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Choosing bedding

Discussion in 'Managing Your Flock' started by SandraMort, Jul 22, 2008.

  1. SandraMort

    SandraMort Chillin' With My Peeps

    Jul 7, 2008
    ny
    I'd like to try to choose a bedding now so I can start to price it before I move. I need something that I can buy in bulk for the DLM. I'd prefer it was easily biodegradable so I can compost it for the garden and I'm told that wood chips don't break down well. Does straw work or is it not absorbant enough? What else can I use?
     
  2. brooster

    brooster Chillin' With My Peeps

    Jun 14, 2007
    northwest Ohio
    There was a thread on this the other day, shavings are the best.
     
  3. SandraMort

    SandraMort Chillin' With My Peeps

    Jul 7, 2008
    ny
    What subject, which board? I didn't see anything on composting...

    Quote:
     
  4. brooster

    brooster Chillin' With My Peeps

    Jun 14, 2007
    northwest Ohio
    Not on composting, but it is best for chickens, i use it and it composts good enough,you can just throw it in the garden and turn it over. I keep my compost pile wet and it composts good, but if it is dry it doesnt compost well.
     
  5. Chickenaddict

    Chickenaddict Chillin' With My Peeps

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    May 19, 2008
    East Bethel MN
    I use about 6 to 8 inches of straw in the winter and pine shavings in the summer. Here a huge bag of pine shavings 3 cubic feet compacted runs me about $5.99 and a bale of straw about $5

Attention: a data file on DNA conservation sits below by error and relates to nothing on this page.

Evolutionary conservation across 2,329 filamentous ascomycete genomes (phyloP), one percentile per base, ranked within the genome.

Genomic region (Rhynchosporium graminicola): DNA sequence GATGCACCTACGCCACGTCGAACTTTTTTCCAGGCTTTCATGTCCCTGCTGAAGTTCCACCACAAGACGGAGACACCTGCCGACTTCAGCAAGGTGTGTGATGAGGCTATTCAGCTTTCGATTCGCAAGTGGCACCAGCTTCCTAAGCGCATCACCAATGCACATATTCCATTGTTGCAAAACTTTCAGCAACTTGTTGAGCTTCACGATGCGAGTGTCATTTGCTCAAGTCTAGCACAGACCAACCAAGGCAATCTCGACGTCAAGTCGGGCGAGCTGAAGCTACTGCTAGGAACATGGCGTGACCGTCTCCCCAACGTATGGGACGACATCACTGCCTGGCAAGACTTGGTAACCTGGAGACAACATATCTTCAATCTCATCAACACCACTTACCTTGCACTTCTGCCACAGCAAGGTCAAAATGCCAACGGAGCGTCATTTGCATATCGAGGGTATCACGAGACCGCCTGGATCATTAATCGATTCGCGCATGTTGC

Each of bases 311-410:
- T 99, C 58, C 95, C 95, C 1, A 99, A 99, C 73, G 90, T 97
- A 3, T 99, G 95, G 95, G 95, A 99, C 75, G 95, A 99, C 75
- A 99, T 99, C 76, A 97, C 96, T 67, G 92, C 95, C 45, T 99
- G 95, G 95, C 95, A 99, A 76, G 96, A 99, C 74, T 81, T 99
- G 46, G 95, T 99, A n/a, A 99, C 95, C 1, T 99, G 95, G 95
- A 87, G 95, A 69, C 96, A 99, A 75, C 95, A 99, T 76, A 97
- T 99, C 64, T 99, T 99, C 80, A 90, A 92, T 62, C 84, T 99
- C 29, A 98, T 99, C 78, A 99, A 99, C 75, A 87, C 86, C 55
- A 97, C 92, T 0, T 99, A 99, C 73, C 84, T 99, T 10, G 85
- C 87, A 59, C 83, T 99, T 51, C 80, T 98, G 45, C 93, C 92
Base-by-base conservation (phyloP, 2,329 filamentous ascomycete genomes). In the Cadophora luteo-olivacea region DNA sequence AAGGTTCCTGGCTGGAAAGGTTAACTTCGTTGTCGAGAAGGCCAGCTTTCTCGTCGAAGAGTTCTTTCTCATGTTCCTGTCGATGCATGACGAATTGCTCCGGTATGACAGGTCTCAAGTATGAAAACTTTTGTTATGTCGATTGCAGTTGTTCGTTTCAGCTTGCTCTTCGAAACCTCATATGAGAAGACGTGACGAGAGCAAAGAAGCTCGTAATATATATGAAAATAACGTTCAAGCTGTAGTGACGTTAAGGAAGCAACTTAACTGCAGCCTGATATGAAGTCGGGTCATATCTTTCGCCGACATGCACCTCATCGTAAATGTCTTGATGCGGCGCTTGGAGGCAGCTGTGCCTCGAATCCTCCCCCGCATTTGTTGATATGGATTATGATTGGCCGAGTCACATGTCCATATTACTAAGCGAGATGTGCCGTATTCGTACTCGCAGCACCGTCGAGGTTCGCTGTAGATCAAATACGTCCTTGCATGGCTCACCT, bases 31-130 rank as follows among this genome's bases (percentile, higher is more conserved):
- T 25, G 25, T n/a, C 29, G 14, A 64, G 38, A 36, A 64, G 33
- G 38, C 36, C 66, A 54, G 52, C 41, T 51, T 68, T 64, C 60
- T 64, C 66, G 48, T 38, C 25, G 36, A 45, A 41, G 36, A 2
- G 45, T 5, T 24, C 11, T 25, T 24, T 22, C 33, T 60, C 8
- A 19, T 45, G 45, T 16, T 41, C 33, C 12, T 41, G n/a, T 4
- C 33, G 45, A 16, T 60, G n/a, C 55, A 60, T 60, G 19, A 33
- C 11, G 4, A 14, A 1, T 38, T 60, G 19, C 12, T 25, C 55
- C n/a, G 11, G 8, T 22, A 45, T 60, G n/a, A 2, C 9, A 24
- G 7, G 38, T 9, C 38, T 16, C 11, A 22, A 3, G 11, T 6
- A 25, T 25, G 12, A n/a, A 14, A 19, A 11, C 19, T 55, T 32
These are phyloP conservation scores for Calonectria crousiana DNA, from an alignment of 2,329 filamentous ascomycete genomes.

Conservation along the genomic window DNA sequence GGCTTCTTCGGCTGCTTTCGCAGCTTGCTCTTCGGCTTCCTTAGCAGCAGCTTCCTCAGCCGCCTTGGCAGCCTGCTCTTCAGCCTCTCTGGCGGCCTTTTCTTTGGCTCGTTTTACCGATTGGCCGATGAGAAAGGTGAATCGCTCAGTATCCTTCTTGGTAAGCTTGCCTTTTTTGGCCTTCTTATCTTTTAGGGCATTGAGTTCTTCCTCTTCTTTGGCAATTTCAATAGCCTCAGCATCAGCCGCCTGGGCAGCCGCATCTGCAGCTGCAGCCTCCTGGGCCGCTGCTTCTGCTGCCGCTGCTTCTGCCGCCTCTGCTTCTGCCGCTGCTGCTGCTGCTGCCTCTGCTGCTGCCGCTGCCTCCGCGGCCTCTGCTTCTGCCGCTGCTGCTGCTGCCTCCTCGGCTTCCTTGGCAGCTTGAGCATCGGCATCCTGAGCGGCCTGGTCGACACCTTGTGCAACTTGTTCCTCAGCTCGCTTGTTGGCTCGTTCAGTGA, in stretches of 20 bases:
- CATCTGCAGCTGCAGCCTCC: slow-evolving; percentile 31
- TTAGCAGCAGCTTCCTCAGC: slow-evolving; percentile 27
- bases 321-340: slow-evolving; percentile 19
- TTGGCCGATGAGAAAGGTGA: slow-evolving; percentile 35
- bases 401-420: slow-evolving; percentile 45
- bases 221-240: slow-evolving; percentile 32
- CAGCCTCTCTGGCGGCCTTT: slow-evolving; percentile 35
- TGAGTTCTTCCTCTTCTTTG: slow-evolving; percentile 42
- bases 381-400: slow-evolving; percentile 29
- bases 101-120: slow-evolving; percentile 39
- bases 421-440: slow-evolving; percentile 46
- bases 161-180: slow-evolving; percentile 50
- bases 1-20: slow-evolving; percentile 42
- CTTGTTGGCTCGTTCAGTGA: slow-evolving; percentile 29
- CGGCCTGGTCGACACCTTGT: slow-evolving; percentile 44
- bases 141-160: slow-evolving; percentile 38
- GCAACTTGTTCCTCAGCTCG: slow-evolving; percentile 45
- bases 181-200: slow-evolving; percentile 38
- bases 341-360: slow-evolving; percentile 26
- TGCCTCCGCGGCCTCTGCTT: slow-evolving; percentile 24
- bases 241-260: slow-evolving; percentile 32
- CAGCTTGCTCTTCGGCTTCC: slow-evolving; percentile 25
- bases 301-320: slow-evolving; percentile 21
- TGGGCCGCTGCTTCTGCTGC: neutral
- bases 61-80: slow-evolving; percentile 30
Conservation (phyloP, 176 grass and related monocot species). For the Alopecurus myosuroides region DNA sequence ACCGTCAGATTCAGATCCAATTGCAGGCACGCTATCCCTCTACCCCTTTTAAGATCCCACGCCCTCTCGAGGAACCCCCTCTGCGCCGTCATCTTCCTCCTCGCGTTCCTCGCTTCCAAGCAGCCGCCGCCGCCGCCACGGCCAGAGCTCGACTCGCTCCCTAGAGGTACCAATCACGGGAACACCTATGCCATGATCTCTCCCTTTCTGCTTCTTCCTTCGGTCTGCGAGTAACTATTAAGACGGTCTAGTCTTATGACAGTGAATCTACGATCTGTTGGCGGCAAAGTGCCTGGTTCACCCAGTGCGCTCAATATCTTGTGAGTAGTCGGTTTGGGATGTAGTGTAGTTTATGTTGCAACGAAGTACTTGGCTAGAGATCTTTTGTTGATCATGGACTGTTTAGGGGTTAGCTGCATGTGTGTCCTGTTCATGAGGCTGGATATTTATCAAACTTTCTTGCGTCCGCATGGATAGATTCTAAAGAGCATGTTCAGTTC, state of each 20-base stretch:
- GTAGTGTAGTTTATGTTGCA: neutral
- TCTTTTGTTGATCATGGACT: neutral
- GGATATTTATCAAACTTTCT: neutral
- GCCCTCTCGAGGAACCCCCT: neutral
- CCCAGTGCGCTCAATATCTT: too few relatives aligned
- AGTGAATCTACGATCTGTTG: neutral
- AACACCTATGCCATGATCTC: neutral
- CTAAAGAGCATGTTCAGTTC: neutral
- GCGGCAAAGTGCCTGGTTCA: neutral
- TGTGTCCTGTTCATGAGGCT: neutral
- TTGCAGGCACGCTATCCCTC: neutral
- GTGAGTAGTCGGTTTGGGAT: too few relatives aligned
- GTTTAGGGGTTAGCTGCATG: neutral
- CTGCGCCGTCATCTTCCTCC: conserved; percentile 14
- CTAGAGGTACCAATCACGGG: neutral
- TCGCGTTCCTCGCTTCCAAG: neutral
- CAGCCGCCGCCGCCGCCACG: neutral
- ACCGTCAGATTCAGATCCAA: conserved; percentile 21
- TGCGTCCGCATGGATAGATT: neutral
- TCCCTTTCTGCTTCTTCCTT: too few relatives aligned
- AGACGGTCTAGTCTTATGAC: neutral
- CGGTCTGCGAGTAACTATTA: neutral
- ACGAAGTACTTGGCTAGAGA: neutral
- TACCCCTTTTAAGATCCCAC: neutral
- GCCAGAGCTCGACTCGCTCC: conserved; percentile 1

6. ravenfeathers

    ravenfeathers Chillin' With My Peeps

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    May 23, 2008
    vermont
    Quote:most people use wood shavings. those take about two years to break down completely when composted, though. chips take much, much longer.

    straw is not only not absorbent, but it can harbour pests and grow lots of potentially toxic moulds. some people do use hay or straw, though, so it can be done. it just needs to be done carefully. be observant about the condition of your bedding so that you can head off problems before they start. where i live, straw is pretty expensive. hay is cheaper, but getting more expensive all the time and has the same problems that straw has.

    other possibilities:
    corn cob bedding (expensive)
    newspaper pellet bedding (very expensive, but crazy absorbent and biodegrades really quickly)
    peat moss (expensive and getting more expensive all the time; deoderizes and needs almost no time to compost- ready when the poo is broken down)
    shredded paper (cheap or free, depending on whether you own your own shredder and have a lot of junk mail; isn't absorbent; composts readily)
    sand (cheap; drains but doesn't absorb)
     
  7. ccrecelius

    ccrecelius Chillin' With My Peeps

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    Jul 1, 2008
    French Lick, Indiana
    Extremely informative Ravenfeathers. It wasn't my questions, but I sure do appreciate that you answered it!
     
  8. SandraMort

    SandraMort Chillin' With My Peeps

    Jul 7, 2008
    ny
    Quote:Oooh. Allergic to mold. Next idea!

    other possibilities:
    corn cob bedding (expensive)
    newspaper pellet bedding (very expensive, but crazy absorbent and biodegrades really quickly)